Wheelchair softball was born in the Midwest by a few individuals with spinal cord injuries and lower extremity impairments, who still wanted to enjoy America’s greatest pastime. These individuals needed to develop a way of playing without the full use of their legs that would allow easy maneuverability in a wheelchair and keep the fast pace of softball. Thus was born a new game played on hard surfaces, such as a parking lot, instead of the normal grassy infield, and a 16-inch softball, which allows wheelchair players to keep one hand one the wheelchair while catching a softball without a glove.
In 1976, the National Wheelchair Softball Association (NWSA) was founded and served as the governing body for wheelchair softball in the United States and around the world. The game is played under the official rules of the 16-inch slow-pitch softball as approved by the Amateur Softball Association of America with some rule modifications that are made for the wheelchair user. Teams throughout America compete on a regular basis and hosts several tournaments throughout the summer. NWSA holds the Wheelchair Softball World Series (WSWS) annually to determine an annual champion.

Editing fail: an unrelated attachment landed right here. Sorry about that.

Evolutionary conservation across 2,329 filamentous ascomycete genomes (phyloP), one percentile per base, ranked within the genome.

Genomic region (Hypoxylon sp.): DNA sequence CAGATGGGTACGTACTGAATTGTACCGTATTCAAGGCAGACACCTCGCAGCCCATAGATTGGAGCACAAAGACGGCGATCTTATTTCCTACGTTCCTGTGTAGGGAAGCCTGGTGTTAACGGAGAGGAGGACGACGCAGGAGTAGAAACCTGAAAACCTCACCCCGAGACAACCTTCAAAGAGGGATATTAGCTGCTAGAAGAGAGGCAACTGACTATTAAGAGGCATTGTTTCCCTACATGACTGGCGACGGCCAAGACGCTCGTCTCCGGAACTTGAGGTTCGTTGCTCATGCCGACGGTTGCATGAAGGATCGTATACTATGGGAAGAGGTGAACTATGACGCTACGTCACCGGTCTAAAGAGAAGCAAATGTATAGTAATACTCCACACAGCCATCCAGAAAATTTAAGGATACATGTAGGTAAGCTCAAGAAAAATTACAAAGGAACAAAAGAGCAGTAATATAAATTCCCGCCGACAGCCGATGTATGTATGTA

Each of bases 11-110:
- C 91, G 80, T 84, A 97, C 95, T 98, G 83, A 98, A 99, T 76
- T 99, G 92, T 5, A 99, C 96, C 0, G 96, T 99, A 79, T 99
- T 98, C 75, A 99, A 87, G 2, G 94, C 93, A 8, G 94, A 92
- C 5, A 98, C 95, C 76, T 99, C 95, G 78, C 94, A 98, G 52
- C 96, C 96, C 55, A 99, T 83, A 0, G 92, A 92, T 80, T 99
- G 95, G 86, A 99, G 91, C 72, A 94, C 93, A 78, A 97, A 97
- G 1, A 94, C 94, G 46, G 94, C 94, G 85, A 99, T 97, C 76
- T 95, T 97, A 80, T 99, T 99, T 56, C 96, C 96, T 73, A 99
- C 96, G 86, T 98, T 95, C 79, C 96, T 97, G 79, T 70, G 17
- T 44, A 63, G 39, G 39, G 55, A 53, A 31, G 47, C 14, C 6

Today, NWSA governs over 40 teams in the United States. Several teams have sought and found allegiance and sponsorship with their Major League Baseball (MLB) team counterparts, such as the , Chicago Cubs, Minnesota Twins, and San Francisco Giants. International teams are welcome to compete in the annual World Series. Japan has sent a team to compete for several years, and Team USA Wheelchair Softball has traveled to Japan to compete.
Wheelchair softball is an exciting and challenging summer sport that enables men, women, boys & girls with a mobility impairment to competitively play an adapted version of "America's Pasttime". To learn more about the NWSA please browse the website or visit NWSA’s Facebook page.